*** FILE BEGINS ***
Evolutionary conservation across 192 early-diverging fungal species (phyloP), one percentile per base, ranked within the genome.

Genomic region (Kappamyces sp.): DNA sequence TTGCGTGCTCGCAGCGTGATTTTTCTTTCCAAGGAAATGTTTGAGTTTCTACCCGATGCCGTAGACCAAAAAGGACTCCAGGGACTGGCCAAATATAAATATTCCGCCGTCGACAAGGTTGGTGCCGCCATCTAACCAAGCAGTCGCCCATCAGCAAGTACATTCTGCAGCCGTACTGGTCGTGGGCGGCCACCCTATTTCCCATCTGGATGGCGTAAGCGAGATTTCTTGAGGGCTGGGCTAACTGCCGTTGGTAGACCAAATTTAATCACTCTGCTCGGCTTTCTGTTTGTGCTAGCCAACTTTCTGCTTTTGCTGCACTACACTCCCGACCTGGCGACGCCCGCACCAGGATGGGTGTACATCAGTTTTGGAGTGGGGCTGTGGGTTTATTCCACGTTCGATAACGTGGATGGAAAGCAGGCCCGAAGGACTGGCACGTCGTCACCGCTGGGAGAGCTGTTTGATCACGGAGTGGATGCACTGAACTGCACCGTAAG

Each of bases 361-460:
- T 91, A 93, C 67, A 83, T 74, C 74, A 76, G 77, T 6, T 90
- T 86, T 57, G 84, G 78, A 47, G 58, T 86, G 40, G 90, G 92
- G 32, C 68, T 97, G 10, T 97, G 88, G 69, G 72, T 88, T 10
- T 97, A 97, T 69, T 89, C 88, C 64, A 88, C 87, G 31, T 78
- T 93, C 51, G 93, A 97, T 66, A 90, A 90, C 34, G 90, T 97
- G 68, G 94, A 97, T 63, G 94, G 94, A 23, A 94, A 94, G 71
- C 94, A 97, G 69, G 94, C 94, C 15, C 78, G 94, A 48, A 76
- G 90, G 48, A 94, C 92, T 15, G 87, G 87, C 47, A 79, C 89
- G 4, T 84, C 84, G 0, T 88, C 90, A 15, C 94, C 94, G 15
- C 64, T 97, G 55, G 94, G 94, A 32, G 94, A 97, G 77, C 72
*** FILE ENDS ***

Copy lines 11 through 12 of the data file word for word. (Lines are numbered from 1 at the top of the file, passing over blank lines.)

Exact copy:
- G 90, G 48, A 94, C 92, T 15, G 87, G 87, C 47, A 79, C 89
- G 4, T 84, C 84, G 0, T 88, C 90, A 15, C 94, C 94, G 15